“I for one think that it poses a very, very interesting question in terms of the strict guidelines,” said commissioner Sally Peltz. “There is not a black-and-white answer to this.”
Commissioner and architecture professor Matt Jarosz said the site could function as an “aesthetic transition” between the large hospital parking structure and rest of the neighborhood. “I do think there’s a moment of reconsidering the strictness of guidelines with a site like this,” said Jarosz.
Ann Pieper Eisenbrown raised concerns about the eastern facade being too busy. Ald. Robert Bauman raised concerns that the property is, at least visually, wider than it is tall in contrast with the neighboring houses. Commission chair Marion Clendenen-Acosta echoed Bauman’s concerns. “I think that there has to be more of a transition that integrates with the neighborhood,” said Clendenen-Ascota.
Patti Keating Kahn praised the design of the house, but said she wasn’t sure it was the right site for the specific design.
A staff report written by Hatala and her colleague Tim Askin offers a litany of objections to the design of the house.
They raised concerns that the two-story house, estimated at 26 feet, is too short for the district and contains a flat roof. They advocated a pitched roof to add height and better conform with the district’s nearby homes which are up to 45 feet tall.
“The massing of the house is not found elsewhere in the neighborhood,” said Askin. “There is not a single flat-roofed house in [the North Point Historic District].”
The report also raised concerns about the materials used in the house. While wood and brick are commonly found in the district, the brick proposed to be used has a “non-historic color” and “non-historic bond.” The cedar board siding that Gokhman proposes to use is “not characteristic of the district,” said Askin.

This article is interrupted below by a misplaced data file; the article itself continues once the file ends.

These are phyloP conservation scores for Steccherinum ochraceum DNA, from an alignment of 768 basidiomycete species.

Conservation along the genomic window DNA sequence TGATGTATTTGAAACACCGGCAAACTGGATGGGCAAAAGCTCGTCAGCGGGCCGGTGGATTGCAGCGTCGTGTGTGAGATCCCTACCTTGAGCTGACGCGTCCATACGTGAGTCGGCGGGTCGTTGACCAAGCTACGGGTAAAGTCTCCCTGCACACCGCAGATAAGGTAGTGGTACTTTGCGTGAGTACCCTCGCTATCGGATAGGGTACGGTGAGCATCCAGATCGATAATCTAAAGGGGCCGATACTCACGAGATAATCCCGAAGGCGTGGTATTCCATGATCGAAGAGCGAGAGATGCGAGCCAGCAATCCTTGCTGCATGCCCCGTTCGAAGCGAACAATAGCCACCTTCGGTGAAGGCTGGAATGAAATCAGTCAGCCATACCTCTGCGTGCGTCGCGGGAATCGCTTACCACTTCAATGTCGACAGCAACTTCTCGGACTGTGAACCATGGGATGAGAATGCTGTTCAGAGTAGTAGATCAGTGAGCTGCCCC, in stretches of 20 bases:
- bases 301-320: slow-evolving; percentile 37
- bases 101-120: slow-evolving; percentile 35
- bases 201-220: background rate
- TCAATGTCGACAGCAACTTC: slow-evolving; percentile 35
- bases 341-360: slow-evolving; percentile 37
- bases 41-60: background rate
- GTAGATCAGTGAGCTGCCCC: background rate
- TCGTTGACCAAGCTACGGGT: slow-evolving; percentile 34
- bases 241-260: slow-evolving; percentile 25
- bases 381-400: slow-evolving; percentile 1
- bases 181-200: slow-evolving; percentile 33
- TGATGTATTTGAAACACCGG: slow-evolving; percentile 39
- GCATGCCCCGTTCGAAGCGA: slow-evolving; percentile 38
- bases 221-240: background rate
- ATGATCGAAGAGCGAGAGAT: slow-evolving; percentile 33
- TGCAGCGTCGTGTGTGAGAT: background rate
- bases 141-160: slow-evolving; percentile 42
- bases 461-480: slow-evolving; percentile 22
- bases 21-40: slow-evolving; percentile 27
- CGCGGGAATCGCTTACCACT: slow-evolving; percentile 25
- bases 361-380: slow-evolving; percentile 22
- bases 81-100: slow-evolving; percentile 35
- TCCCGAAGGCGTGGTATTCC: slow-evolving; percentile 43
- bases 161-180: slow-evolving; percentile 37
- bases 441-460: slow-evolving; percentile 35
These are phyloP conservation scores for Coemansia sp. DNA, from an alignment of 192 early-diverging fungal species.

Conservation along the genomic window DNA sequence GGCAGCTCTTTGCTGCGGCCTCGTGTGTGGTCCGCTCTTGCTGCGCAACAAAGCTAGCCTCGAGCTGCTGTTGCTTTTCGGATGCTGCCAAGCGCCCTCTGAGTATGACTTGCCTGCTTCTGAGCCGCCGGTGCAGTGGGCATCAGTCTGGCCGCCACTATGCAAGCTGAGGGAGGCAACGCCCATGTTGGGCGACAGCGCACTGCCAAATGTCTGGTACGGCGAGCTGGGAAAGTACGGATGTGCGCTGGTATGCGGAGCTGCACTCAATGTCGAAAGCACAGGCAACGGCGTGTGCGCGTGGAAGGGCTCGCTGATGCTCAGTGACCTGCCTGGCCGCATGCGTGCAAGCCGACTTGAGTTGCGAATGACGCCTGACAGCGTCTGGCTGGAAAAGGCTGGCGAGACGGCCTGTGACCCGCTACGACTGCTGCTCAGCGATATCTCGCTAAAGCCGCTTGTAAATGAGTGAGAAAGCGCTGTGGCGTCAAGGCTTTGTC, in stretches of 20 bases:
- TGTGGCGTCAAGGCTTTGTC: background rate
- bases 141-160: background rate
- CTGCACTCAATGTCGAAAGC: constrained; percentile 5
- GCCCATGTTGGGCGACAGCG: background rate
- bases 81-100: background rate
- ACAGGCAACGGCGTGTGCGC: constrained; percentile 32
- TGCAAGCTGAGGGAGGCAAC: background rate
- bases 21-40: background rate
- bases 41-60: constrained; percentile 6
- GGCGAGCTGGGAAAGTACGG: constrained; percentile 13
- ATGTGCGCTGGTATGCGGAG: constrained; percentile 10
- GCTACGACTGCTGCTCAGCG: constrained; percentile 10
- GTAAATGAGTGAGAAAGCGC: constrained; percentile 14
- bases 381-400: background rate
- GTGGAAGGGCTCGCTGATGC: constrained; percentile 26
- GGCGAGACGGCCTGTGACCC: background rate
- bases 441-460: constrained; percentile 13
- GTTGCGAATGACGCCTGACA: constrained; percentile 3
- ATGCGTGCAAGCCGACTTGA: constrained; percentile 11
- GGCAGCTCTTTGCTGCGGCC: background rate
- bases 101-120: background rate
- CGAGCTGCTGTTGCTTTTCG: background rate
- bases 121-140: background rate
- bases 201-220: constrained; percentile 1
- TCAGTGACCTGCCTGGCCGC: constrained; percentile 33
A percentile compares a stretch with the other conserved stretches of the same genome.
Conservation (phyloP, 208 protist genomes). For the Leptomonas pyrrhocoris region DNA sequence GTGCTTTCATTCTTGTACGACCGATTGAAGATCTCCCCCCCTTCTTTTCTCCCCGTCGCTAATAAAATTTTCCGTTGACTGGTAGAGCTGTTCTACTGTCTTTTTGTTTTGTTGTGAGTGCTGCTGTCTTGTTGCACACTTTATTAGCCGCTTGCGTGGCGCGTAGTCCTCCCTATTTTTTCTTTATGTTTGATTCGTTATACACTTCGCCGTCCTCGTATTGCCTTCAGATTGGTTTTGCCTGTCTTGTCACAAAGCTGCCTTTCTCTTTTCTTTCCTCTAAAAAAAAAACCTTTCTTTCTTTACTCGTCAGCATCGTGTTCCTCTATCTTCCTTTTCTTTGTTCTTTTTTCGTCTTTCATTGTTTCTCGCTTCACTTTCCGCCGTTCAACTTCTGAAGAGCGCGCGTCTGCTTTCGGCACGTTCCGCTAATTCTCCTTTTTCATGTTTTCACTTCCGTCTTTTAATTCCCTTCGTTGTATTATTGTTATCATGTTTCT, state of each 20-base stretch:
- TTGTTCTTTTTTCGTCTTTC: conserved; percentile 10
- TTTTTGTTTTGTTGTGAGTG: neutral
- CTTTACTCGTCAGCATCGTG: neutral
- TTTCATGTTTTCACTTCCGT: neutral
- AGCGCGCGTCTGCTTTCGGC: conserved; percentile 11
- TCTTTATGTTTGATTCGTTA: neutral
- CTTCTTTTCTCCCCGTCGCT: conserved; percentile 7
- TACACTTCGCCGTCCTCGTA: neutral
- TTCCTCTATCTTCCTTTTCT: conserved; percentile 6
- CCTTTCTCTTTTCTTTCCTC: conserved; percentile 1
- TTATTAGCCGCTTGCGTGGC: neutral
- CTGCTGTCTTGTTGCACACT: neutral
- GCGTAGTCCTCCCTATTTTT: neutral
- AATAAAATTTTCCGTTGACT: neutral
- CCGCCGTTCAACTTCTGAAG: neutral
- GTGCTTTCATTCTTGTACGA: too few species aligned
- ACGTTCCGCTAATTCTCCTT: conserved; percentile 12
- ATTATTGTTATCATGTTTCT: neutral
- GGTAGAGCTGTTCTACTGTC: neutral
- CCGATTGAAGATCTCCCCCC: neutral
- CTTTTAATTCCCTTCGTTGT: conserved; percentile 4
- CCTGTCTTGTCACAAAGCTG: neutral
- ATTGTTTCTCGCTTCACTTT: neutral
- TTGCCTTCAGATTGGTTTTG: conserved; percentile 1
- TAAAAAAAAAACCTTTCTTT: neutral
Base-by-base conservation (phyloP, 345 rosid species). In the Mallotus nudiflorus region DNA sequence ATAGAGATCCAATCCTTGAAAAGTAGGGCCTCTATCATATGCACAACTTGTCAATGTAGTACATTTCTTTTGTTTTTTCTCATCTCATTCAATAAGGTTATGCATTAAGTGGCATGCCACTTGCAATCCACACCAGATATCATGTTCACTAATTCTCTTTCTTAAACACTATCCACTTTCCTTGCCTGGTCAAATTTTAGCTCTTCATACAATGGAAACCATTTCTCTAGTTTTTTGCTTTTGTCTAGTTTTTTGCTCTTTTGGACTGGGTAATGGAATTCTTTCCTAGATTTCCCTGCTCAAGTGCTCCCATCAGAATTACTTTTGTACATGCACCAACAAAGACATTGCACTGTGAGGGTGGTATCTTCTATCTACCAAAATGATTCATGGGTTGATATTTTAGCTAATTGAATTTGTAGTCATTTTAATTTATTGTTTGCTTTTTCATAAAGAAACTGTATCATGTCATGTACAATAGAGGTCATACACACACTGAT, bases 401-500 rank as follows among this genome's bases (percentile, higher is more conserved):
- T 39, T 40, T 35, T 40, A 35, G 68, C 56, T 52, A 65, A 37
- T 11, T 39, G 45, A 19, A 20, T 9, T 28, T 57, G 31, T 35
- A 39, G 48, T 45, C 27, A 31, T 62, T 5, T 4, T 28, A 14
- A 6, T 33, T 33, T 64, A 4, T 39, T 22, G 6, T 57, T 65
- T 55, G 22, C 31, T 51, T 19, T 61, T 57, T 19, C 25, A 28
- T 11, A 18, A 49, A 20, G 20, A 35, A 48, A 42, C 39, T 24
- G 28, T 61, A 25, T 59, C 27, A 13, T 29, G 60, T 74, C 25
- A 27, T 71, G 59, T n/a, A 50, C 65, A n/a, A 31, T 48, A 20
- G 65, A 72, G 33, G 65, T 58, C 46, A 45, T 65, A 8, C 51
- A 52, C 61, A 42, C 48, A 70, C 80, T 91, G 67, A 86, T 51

The proposed window design was also rejected. “The three-part aluminum-clad sash of the windows has no precedent in the district. These are disruptive to the rhythm of buildings across the street, which contain regularly spaced windows that are either double hung or casement,” said their report. The report also lists an objection to the use of sliding doors, noting that the commission has never approved such a thing.
The report also objected to the room that projects over the driveway, noting that its scale, location on the property and lack of connection to a secondary entrance is not consistent with other porte cocheres in the district. It also objected to the inclusion of an attached garage.
Askin advocated for the proposal to include a raised foundation as well, consistent with the other homes in the district.
“In staff’s opinion, we recommend denial of this application. We do not believe any of the guidelines in the ordinance or guidelines for the district have been met,” concluded Askin.
The commission is scheduled to meet again on August 5th.
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Related Legislation: File 190387
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Read more about Terrace Avenue homes here